What does it take to integrate and protect Nutanix Acropolis Hypervisor (AHV) cluster with Veeam?, How much time and effort must you spend on the deployment and configuration to protect your Nutanix AHV infrastructure with Veeam? We have tested the early beta version of the Nutanix AHV cluster in our
labs and we will tell you about it here. Before we start, and if you are new to the Veeam Nutanix AHV, we recommend that you review this Link to learn more about the architecture of the integration. Now, let’s get started. The integration process is simple to deploy and easy to master.
Step 1: Download
Our testing will start by downloading the Veeam Nutanix integration beta package. You can test the early beta versions by contacting your local Veeam SE Team. The Veeam Nutanix AHV integration comes as a “.vmdk” file with a size of 1.79 Gb. This “.vmdk” file must then be uploaded to the Nutanix AHV Cluster for the next step. The easiest way to upload the “.vmdk” to the Nutanix AHV cluster is to use the Nutanix PRISM Image upload facility. The image below has the Image Configuration option highlighted in red.
Click on Image Configuration, and then select the “.vmdk” file you just downloaded. Proceed with the upload.
The image following has the following settings:
Image Type: DISK
Storage Container: default-container-47608614340430
Image Source: Radio button selected – “Upload a file CHOOSE FILE veeam-backup-…_331_2.-1.vmdk
Note: The upload bar may indicate 100% showing that the upload has completed; but, verify that it has completed by checking the task under the PRISM Tasks.
Steps 2: Deploy and Configure the Nutanix AHV Veeam Proxy
Our next step is to deploy the Veeam Nutanix AHV Proxy. Wait for the “.vmdk” file to complete uploading. When the uploading is complete, we have to create a Virtual Machine (VM) on the Nutanix AHV Cluster. The minimum specification for the VM is:
1 x CPU,
2 x Cores, and
4 Gb RAM
The figure following shows the VM General Configuration options panel. The selection in this examples are:
Number of Cores per VCPU: 2,
The next step is to attach the “.vmdk” as an Operation Clone from the Image Service Disk. The figure following has these example settings:
Operation: Clone from Image Service,
Bus Type: SCSI
Size (GB): 8 Note: Please note that changing the size of an image is not allowed.
The next step is to run the VM after the provisioning has completed, and acquire the IP address from the console. In the figure below, the example IP address for the Web Console is:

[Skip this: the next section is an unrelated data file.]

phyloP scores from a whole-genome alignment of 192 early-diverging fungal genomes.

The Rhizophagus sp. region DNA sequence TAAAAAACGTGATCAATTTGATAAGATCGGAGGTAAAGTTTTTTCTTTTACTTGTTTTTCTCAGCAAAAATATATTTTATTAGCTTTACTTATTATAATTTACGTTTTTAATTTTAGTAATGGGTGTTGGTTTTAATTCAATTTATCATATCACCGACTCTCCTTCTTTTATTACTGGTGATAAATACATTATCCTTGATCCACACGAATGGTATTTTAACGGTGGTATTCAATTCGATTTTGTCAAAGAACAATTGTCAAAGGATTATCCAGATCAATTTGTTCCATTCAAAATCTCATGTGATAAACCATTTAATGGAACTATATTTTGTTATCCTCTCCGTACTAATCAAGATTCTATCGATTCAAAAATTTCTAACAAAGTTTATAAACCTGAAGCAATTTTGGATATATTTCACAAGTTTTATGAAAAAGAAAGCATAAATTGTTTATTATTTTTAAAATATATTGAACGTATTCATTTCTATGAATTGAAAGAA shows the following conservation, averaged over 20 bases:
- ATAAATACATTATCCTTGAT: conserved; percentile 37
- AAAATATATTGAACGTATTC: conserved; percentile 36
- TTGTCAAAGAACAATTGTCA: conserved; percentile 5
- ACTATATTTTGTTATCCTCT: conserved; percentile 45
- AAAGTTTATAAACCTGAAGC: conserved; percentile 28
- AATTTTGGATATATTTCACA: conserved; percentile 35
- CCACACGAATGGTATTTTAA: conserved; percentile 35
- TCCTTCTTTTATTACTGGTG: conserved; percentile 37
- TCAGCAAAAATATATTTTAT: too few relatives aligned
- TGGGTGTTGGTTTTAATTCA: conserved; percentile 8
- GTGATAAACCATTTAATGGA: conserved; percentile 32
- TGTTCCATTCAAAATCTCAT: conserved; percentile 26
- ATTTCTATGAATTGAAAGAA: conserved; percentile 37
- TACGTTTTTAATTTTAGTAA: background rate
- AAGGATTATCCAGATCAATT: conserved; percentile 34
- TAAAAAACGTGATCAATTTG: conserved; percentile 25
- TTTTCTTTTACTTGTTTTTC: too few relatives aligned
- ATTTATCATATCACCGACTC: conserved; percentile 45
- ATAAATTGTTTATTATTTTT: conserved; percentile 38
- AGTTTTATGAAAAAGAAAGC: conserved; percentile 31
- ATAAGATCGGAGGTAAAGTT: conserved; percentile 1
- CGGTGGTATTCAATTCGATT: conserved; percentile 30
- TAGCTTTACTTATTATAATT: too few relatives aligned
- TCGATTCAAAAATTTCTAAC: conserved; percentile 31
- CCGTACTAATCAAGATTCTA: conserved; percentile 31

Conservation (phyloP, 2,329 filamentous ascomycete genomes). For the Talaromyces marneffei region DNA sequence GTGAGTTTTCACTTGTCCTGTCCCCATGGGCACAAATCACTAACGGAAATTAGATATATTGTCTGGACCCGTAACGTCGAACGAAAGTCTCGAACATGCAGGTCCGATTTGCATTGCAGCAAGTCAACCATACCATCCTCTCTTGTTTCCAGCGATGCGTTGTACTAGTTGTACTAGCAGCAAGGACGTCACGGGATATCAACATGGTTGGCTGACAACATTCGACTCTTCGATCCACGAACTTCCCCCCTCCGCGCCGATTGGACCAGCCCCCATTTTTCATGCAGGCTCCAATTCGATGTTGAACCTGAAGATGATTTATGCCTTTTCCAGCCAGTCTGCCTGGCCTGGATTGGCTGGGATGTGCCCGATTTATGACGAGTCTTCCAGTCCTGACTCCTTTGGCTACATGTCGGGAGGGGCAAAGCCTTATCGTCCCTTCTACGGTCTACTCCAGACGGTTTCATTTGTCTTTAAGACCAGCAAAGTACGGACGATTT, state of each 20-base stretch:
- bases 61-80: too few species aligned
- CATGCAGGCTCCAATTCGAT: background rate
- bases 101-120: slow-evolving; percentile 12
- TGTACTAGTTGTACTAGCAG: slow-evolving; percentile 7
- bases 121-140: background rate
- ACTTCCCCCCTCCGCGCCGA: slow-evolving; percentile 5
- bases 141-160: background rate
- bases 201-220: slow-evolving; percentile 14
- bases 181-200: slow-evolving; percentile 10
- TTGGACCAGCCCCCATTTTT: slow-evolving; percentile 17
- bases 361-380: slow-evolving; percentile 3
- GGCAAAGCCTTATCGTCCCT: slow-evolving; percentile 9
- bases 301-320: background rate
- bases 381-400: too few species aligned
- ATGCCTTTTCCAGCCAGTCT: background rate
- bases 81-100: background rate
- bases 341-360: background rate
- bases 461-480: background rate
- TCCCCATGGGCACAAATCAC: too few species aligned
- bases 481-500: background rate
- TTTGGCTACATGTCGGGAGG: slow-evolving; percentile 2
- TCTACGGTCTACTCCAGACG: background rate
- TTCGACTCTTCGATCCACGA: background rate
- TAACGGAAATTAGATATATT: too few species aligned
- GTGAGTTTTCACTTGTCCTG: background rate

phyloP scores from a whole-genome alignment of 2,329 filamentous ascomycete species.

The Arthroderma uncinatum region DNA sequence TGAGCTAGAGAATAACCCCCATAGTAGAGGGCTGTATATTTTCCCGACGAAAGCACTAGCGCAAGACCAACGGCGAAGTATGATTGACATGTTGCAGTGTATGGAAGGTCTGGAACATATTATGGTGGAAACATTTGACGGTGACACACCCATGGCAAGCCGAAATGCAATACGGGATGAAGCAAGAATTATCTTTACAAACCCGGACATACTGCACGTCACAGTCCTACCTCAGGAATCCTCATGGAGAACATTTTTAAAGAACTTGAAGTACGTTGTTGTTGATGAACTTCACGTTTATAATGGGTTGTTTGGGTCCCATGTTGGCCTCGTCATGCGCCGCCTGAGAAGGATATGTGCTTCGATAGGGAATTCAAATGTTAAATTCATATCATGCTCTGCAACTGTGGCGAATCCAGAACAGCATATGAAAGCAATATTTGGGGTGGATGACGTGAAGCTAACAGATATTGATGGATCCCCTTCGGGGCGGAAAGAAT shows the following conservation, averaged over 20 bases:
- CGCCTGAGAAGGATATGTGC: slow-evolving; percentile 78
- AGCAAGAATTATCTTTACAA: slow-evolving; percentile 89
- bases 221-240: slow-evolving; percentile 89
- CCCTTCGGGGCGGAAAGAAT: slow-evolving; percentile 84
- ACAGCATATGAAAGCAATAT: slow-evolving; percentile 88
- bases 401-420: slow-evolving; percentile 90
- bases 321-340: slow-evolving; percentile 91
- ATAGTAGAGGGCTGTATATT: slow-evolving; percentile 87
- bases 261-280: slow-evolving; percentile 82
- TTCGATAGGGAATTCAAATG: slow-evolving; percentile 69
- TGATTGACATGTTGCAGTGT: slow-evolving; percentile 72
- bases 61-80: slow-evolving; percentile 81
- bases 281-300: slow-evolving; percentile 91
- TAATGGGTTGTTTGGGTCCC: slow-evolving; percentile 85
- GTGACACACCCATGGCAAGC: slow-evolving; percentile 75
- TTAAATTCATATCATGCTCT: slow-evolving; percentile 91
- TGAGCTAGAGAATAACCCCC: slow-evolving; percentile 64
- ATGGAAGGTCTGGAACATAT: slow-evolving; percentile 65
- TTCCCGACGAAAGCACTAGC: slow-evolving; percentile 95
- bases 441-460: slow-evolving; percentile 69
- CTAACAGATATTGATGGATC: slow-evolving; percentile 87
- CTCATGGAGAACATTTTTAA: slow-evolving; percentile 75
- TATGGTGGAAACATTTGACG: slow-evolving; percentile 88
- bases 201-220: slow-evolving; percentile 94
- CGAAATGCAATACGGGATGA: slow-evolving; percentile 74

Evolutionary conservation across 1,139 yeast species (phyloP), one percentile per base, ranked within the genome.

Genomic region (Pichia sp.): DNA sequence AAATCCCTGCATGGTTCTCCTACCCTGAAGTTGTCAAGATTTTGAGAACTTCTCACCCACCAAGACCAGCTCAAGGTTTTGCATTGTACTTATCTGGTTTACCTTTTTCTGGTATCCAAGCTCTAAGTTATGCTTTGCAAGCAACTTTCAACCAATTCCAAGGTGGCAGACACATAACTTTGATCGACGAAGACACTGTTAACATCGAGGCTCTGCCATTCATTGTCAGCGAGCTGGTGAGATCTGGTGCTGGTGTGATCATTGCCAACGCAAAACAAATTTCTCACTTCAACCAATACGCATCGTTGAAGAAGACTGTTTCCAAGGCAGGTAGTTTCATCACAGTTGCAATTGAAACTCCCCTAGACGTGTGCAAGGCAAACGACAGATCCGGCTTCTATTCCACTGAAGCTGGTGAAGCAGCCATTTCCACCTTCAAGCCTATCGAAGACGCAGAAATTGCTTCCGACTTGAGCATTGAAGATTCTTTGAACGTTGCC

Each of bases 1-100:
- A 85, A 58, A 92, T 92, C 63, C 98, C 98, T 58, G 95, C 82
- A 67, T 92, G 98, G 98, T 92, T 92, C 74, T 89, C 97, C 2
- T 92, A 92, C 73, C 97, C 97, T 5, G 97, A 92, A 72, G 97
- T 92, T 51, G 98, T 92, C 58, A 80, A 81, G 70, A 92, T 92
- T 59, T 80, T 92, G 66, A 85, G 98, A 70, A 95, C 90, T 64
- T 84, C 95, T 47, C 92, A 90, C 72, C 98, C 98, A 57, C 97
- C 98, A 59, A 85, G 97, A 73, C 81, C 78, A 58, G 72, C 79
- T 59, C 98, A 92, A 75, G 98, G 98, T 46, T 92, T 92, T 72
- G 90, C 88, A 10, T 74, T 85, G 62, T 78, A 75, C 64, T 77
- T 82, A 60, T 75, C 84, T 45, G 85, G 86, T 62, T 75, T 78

You will need this Web Console address to access the WebGui to continue with the configuration.
Next, use the IP address in a browser to access the Veeam Web Console. You will be required to provide a new password after your first login.
Browse to the Veeam Console Settings (cogwheel symbol in the menu bar). See the figure below for the Settings icon.
The Settings drop-down menu shows four options; we will add configuration settings to three of them:
1. Veeam Servers,
2. Nutanix Clusters, and
3. Appliance Settings.
Added Veeam Server:
The settings here are:
DSN Name or IP: VeeamSrv,
User Name: veeamsalab\administrator
Manage AHV Nutanix Cluster:
The settings here are:
Cluster name or IP: 192.168.1.89 (example)
User Name: admin
The last thing set the appliance settings:
The address settings here are shown in the following figure.
Step 3: Backup your Nutanix Cluster
Now comes the fun part. Create a backup job to backup those VMs running in the Nutanix AHV cluster. We must do one thing before we configure the backup job; open and browse to the Backup Repositories on the Veeam Backup and Replication console. When there, press the option for “Access Permission – Allow to everyone“. This step is to allow the Veeam Nutanix Proxy to write to the Veeam Repository.
Note 1: We kept the default configuration to allow access to everyone
Note 2: The backup job must be created from the Veeam Web Console of the Veeam Nutanix Proxy.
Next, browse to the Backup Jobs. From the options, press +Add, then run with the normal Veeam backup job configuration shown in the figure below.
With the job configured and set running, you can monitor the backup job status while it runs on the Veeam Backup & Replication console:
We spent some time testing the Veeam Nutanix AHV integration in our lab. We found the user experience very smooth and straightforward; even the deployment is an easy process. As this is the first version of the release, you must use the Web Console to configure your backup job; but the storage or the repository will be managed from the Veeam Backup and Replication Console. We believe this probably will be changed in a future release.
The bottom line is that the Integration is working, and is easy to deploy, configure, and backup your Nutanix AHV Cluster VMs.